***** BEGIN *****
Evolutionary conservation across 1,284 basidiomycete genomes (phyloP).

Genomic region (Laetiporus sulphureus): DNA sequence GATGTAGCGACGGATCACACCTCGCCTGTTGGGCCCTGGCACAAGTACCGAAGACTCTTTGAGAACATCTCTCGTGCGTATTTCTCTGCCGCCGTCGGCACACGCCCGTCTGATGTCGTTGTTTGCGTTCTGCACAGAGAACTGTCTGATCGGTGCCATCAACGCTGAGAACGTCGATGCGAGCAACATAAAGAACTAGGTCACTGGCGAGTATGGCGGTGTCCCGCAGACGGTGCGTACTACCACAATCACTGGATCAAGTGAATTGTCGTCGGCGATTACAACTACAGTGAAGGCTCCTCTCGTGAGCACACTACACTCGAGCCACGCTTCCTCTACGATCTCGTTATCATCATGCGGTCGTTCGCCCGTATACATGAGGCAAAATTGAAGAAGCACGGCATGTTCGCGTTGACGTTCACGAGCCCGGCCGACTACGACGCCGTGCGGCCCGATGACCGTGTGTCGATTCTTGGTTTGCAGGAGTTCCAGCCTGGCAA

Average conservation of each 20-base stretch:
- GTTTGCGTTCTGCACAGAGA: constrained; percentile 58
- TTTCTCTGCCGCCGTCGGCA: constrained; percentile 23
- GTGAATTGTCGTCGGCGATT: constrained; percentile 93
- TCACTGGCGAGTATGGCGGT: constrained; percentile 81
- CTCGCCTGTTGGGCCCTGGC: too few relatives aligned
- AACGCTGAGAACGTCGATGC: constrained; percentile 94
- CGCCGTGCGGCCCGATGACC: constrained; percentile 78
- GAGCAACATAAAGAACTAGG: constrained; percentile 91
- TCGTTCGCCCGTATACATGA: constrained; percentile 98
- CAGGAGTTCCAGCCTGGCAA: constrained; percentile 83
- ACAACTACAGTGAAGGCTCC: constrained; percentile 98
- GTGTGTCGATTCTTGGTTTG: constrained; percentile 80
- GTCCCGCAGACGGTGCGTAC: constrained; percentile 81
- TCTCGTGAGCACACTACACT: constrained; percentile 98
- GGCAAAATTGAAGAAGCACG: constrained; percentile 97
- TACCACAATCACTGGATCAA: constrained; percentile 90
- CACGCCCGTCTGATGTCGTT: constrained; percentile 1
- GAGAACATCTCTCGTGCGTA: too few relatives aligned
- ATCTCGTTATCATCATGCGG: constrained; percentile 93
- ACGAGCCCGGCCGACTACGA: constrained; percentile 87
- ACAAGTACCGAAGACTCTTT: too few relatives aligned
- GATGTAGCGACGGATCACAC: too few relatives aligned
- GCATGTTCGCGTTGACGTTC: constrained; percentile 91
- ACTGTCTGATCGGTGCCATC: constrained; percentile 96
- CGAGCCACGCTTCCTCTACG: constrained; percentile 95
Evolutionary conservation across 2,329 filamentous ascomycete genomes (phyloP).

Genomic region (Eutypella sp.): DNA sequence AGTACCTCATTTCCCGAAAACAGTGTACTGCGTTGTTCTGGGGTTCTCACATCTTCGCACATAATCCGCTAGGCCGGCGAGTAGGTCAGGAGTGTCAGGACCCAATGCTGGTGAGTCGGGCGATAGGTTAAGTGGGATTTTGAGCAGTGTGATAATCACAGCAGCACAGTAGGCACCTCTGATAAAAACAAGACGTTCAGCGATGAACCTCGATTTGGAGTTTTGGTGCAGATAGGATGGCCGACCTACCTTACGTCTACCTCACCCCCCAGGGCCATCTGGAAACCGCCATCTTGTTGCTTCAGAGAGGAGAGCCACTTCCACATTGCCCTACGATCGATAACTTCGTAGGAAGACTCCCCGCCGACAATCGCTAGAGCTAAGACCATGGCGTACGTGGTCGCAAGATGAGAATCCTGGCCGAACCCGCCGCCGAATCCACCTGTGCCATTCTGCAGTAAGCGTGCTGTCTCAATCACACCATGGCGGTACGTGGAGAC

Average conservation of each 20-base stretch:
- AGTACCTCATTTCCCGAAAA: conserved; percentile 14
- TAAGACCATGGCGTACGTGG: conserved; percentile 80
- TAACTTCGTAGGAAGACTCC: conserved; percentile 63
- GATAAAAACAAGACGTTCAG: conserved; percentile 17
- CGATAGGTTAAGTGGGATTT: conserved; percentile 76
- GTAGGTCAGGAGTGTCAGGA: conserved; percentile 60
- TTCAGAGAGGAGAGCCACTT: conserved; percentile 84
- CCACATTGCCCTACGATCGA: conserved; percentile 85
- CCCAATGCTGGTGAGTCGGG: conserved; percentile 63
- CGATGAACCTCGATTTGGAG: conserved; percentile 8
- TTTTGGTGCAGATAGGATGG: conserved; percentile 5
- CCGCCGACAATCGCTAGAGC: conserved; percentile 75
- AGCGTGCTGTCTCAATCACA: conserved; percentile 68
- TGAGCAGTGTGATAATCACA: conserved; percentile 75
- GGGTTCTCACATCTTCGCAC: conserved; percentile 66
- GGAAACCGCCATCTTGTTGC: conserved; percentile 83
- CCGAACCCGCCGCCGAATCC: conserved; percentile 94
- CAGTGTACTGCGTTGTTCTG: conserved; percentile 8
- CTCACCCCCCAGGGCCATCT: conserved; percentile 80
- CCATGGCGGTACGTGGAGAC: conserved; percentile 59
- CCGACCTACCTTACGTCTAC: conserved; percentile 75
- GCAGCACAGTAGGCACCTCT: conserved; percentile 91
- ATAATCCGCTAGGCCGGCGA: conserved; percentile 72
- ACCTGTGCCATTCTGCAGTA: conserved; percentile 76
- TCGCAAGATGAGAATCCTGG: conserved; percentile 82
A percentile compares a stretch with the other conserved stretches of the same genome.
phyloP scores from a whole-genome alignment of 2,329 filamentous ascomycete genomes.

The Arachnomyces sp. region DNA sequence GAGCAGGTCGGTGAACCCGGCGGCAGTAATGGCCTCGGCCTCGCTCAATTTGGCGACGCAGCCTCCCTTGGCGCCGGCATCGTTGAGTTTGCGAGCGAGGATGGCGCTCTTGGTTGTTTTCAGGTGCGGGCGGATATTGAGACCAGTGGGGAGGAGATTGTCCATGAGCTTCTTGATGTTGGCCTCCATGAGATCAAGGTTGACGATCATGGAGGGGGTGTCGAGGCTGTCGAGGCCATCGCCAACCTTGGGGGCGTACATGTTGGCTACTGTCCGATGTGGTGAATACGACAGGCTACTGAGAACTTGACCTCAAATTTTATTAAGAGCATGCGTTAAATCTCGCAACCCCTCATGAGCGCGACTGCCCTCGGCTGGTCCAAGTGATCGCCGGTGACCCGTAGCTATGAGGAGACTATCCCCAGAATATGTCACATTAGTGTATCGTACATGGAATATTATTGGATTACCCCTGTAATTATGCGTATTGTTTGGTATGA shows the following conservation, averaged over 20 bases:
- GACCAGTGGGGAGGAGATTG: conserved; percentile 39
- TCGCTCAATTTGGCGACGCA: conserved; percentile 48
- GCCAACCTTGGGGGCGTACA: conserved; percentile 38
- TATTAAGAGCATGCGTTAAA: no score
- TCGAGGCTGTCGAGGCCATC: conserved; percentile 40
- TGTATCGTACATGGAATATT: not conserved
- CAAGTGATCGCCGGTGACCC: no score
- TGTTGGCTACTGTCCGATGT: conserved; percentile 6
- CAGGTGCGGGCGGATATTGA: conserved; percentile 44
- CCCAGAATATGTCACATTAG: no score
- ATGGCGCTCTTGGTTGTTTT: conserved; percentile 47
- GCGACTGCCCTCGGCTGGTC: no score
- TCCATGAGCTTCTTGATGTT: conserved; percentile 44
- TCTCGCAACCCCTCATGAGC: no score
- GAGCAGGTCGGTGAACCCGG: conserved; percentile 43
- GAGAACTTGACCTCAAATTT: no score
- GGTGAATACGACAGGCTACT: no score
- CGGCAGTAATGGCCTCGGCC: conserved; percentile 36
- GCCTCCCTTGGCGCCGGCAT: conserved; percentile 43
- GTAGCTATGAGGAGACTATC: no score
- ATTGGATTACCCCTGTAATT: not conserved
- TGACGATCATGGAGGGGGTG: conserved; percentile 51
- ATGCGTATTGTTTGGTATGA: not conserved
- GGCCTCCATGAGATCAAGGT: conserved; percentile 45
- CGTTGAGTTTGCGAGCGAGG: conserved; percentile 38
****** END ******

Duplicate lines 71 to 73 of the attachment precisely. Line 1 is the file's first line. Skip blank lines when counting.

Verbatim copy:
- GCGACTGCCCTCGGCTGGTC: no score
- TCCATGAGCTTCTTGATGTT: conserved; percentile 44
- TCTCGCAACCCCTCATGAGC: no score